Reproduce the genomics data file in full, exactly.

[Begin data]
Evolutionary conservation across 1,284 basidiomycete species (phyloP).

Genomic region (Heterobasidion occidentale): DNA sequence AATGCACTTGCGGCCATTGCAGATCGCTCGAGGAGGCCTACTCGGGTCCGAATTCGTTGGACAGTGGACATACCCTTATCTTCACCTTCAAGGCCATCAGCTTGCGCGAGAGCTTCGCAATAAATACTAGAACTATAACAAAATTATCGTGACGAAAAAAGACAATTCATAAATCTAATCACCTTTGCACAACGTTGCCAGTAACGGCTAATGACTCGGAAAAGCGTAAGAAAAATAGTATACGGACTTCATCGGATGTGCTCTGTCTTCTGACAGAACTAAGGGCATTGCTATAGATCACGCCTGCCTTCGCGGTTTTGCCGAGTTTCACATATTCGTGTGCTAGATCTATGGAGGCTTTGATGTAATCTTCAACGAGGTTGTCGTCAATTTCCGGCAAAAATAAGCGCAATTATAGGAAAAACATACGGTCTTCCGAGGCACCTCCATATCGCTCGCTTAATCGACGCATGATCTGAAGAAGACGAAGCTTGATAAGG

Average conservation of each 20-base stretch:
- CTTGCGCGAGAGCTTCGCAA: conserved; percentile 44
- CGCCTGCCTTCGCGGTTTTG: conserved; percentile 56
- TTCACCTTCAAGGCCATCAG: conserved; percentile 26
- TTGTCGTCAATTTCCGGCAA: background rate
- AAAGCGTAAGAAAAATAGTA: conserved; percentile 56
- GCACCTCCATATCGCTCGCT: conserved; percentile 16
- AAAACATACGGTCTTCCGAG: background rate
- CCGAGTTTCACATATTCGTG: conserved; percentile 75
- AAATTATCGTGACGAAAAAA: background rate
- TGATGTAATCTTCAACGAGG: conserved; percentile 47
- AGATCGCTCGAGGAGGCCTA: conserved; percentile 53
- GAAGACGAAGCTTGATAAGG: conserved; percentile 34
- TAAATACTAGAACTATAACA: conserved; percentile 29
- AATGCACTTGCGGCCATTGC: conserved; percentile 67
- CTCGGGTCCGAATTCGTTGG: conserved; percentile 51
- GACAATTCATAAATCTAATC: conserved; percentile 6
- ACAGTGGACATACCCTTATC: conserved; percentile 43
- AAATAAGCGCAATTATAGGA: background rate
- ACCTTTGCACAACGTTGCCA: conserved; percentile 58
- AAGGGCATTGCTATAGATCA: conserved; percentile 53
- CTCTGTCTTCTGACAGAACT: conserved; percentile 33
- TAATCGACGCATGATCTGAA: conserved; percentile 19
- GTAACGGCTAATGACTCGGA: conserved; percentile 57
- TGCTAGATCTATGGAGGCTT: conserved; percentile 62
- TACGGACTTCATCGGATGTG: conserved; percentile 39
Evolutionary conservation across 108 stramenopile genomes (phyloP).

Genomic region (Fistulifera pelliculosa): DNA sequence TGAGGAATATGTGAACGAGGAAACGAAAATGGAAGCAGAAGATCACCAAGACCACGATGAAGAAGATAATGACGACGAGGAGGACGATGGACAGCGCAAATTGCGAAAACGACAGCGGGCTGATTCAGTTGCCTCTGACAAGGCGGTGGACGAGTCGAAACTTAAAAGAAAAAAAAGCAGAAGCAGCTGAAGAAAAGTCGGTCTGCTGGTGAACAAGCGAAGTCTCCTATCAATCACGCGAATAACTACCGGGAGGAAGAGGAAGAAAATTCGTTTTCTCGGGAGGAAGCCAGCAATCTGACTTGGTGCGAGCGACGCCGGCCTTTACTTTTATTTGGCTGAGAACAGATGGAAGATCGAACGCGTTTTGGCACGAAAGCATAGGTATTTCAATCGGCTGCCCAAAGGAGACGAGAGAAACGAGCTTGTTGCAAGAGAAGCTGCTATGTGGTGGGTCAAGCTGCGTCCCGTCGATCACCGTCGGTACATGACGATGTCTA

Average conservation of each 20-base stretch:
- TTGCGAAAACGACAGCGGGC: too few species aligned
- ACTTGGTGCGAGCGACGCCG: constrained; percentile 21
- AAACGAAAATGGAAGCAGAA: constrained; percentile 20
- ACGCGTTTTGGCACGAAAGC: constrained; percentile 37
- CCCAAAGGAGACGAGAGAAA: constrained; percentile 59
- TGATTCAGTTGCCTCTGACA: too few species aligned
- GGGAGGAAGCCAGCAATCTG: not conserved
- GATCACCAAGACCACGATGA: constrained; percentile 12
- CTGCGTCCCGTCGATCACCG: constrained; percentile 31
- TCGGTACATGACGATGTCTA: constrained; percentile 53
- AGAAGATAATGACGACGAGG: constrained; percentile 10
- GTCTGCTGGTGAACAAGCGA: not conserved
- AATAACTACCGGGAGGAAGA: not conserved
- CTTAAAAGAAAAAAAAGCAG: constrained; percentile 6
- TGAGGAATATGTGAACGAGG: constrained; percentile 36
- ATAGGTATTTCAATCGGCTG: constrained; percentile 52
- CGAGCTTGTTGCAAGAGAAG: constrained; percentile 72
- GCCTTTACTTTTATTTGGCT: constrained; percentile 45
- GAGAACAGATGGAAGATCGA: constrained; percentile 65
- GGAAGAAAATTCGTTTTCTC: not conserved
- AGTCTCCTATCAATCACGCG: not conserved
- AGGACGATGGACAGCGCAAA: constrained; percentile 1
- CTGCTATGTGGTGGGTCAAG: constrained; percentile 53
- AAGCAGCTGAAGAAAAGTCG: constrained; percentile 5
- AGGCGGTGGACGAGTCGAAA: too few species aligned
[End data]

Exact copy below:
Evolutionary conservation across 1,284 basidiomycete species (phyloP).

Genomic region (Heterobasidion occidentale): DNA sequence AATGCACTTGCGGCCATTGCAGATCGCTCGAGGAGGCCTACTCGGGTCCGAATTCGTTGGACAGTGGACATACCCTTATCTTCACCTTCAAGGCCATCAGCTTGCGCGAGAGCTTCGCAATAAATACTAGAACTATAACAAAATTATCGTGACGAAAAAAGACAATTCATAAATCTAATCACCTTTGCACAACGTTGCCAGTAACGGCTAATGACTCGGAAAAGCGTAAGAAAAATAGTATACGGACTTCATCGGATGTGCTCTGTCTTCTGACAGAACTAAGGGCATTGCTATAGATCACGCCTGCCTTCGCGGTTTTGCCGAGTTTCACATATTCGTGTGCTAGATCTATGGAGGCTTTGATGTAATCTTCAACGAGGTTGTCGTCAATTTCCGGCAAAAATAAGCGCAATTATAGGAAAAACATACGGTCTTCCGAGGCACCTCCATATCGCTCGCTTAATCGACGCATGATCTGAAGAAGACGAAGCTTGATAAGG

Average conservation of each 20-base stretch:
- CTTGCGCGAGAGCTTCGCAA: conserved; percentile 44
- CGCCTGCCTTCGCGGTTTTG: conserved; percentile 56
- TTCACCTTCAAGGCCATCAG: conserved; percentile 26
- TTGTCGTCAATTTCCGGCAA: background rate
- AAAGCGTAAGAAAAATAGTA: conserved; percentile 56
- GCACCTCCATATCGCTCGCT: conserved; percentile 16
- AAAACATACGGTCTTCCGAG: background rate
- CCGAGTTTCACATATTCGTG: conserved; percentile 75
- AAATTATCGTGACGAAAAAA: background rate
- TGATGTAATCTTCAACGAGG: conserved; percentile 47
- AGATCGCTCGAGGAGGCCTA: conserved; percentile 53
- GAAGACGAAGCTTGATAAGG: conserved; percentile 34
- TAAATACTAGAACTATAACA: conserved; percentile 29
- AATGCACTTGCGGCCATTGC: conserved; percentile 67
- CTCGGGTCCGAATTCGTTGG: conserved; percentile 51
- GACAATTCATAAATCTAATC: conserved; percentile 6
- ACAGTGGACATACCCTTATC: conserved; percentile 43
- AAATAAGCGCAATTATAGGA: background rate
- ACCTTTGCACAACGTTGCCA: conserved; percentile 58
- AAGGGCATTGCTATAGATCA: conserved; percentile 53
- CTCTGTCTTCTGACAGAACT: conserved; percentile 33
- TAATCGACGCATGATCTGAA: conserved; percentile 19
- GTAACGGCTAATGACTCGGA: conserved; percentile 57
- TGCTAGATCTATGGAGGCTT: conserved; percentile 62
- TACGGACTTCATCGGATGTG: conserved; percentile 39
Evolutionary conservation across 108 stramenopile genomes (phyloP).

Genomic region (Fistulifera pelliculosa): DNA sequence TGAGGAATATGTGAACGAGGAAACGAAAATGGAAGCAGAAGATCACCAAGACCACGATGAAGAAGATAATGACGACGAGGAGGACGATGGACAGCGCAAATTGCGAAAACGACAGCGGGCTGATTCAGTTGCCTCTGACAAGGCGGTGGACGAGTCGAAACTTAAAAGAAAAAAAAGCAGAAGCAGCTGAAGAAAAGTCGGTCTGCTGGTGAACAAGCGAAGTCTCCTATCAATCACGCGAATAACTACCGGGAGGAAGAGGAAGAAAATTCGTTTTCTCGGGAGGAAGCCAGCAATCTGACTTGGTGCGAGCGACGCCGGCCTTTACTTTTATTTGGCTGAGAACAGATGGAAGATCGAACGCGTTTTGGCACGAAAGCATAGGTATTTCAATCGGCTGCCCAAAGGAGACGAGAGAAACGAGCTTGTTGCAAGAGAAGCTGCTATGTGGTGGGTCAAGCTGCGTCCCGTCGATCACCGTCGGTACATGACGATGTCTA

Average conservation of each 20-base stretch:
- TTGCGAAAACGACAGCGGGC: too few species aligned
- ACTTGGTGCGAGCGACGCCG: constrained; percentile 21
- AAACGAAAATGGAAGCAGAA: constrained; percentile 20
- ACGCGTTTTGGCACGAAAGC: constrained; percentile 37
- CCCAAAGGAGACGAGAGAAA: constrained; percentile 59
- TGATTCAGTTGCCTCTGACA: too few species aligned
- GGGAGGAAGCCAGCAATCTG: not conserved
- GATCACCAAGACCACGATGA: constrained; percentile 12
- CTGCGTCCCGTCGATCACCG: constrained; percentile 31
- TCGGTACATGACGATGTCTA: constrained; percentile 53
- AGAAGATAATGACGACGAGG: constrained; percentile 10
- GTCTGCTGGTGAACAAGCGA: not conserved
- AATAACTACCGGGAGGAAGA: not conserved
- CTTAAAAGAAAAAAAAGCAG: constrained; percentile 6
- TGAGGAATATGTGAACGAGG: constrained; percentile 36
- ATAGGTATTTCAATCGGCTG: constrained; percentile 52
- CGAGCTTGTTGCAAGAGAAG: constrained; percentile 72
- GCCTTTACTTTTATTTGGCT: constrained; percentile 45
- GAGAACAGATGGAAGATCGA: constrained; percentile 65
- GGAAGAAAATTCGTTTTCTC: not conserved
- AGTCTCCTATCAATCACGCG: not conserved
- AGGACGATGGACAGCGCAAA: constrained; percentile 1
- CTGCTATGTGGTGGGTCAAG: constrained; percentile 53
- AAGCAGCTGAAGAAAAGTCG: constrained; percentile 5
- AGGCGGTGGACGAGTCGAAA: too few species aligned